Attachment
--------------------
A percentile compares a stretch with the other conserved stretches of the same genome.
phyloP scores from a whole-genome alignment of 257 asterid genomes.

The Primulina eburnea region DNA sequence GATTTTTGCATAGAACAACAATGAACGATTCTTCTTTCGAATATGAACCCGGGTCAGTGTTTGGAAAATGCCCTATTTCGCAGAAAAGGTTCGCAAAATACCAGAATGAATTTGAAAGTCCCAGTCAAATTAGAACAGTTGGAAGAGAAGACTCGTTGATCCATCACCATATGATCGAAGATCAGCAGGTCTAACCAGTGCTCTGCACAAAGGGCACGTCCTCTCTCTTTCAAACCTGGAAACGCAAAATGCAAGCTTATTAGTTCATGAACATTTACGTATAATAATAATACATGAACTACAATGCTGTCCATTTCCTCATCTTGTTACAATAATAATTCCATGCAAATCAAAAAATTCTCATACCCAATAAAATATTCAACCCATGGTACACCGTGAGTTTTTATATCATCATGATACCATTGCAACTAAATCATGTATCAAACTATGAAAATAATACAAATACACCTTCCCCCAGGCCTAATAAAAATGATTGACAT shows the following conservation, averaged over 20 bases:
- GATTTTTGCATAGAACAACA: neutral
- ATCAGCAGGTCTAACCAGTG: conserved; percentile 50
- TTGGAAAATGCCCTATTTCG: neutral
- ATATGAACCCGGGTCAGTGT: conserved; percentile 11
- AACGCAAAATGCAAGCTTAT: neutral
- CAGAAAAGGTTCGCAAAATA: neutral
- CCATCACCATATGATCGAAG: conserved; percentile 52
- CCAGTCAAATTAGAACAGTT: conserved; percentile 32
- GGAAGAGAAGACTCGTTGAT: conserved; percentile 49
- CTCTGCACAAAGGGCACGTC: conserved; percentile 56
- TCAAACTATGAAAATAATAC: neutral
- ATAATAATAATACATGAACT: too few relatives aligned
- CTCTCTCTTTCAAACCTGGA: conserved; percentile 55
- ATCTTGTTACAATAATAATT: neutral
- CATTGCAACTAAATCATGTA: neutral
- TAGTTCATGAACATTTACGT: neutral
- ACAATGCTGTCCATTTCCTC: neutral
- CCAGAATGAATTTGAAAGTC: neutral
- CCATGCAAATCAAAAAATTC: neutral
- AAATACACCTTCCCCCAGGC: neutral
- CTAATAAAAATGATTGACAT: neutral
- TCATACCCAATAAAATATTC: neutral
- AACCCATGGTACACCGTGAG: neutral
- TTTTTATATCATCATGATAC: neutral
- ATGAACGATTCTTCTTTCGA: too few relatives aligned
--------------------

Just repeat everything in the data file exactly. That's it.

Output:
A percentile compares a stretch with the other conserved stretches of the same genome.
phyloP scores from a whole-genome alignment of 257 asterid genomes.

The Primulina eburnea region DNA sequence GATTTTTGCATAGAACAACAATGAACGATTCTTCTTTCGAATATGAACCCGGGTCAGTGTTTGGAAAATGCCCTATTTCGCAGAAAAGGTTCGCAAAATACCAGAATGAATTTGAAAGTCCCAGTCAAATTAGAACAGTTGGAAGAGAAGACTCGTTGATCCATCACCATATGATCGAAGATCAGCAGGTCTAACCAGTGCTCTGCACAAAGGGCACGTCCTCTCTCTTTCAAACCTGGAAACGCAAAATGCAAGCTTATTAGTTCATGAACATTTACGTATAATAATAATACATGAACTACAATGCTGTCCATTTCCTCATCTTGTTACAATAATAATTCCATGCAAATCAAAAAATTCTCATACCCAATAAAATATTCAACCCATGGTACACCGTGAGTTTTTATATCATCATGATACCATTGCAACTAAATCATGTATCAAACTATGAAAATAATACAAATACACCTTCCCCCAGGCCTAATAAAAATGATTGACAT shows the following conservation, averaged over 20 bases:
- GATTTTTGCATAGAACAACA: neutral
- ATCAGCAGGTCTAACCAGTG: conserved; percentile 50
- TTGGAAAATGCCCTATTTCG: neutral
- ATATGAACCCGGGTCAGTGT: conserved; percentile 11
- AACGCAAAATGCAAGCTTAT: neutral
- CAGAAAAGGTTCGCAAAATA: neutral
- CCATCACCATATGATCGAAG: conserved; percentile 52
- CCAGTCAAATTAGAACAGTT: conserved; percentile 32
- GGAAGAGAAGACTCGTTGAT: conserved; percentile 49
- CTCTGCACAAAGGGCACGTC: conserved; percentile 56
- TCAAACTATGAAAATAATAC: neutral
- ATAATAATAATACATGAACT: too few relatives aligned
- CTCTCTCTTTCAAACCTGGA: conserved; percentile 55
- ATCTTGTTACAATAATAATT: neutral
- CATTGCAACTAAATCATGTA: neutral
- TAGTTCATGAACATTTACGT: neutral
- ACAATGCTGTCCATTTCCTC: neutral
- CCAGAATGAATTTGAAAGTC: neutral
- CCATGCAAATCAAAAAATTC: neutral
- AAATACACCTTCCCCCAGGC: neutral
- CTAATAAAAATGATTGACAT: neutral
- TCATACCCAATAAAATATTC: neutral
- AACCCATGGTACACCGTGAG: neutral
- TTTTTATATCATCATGATAC: neutral
- ATGAACGATTCTTCTTTCGA: too few relatives aligned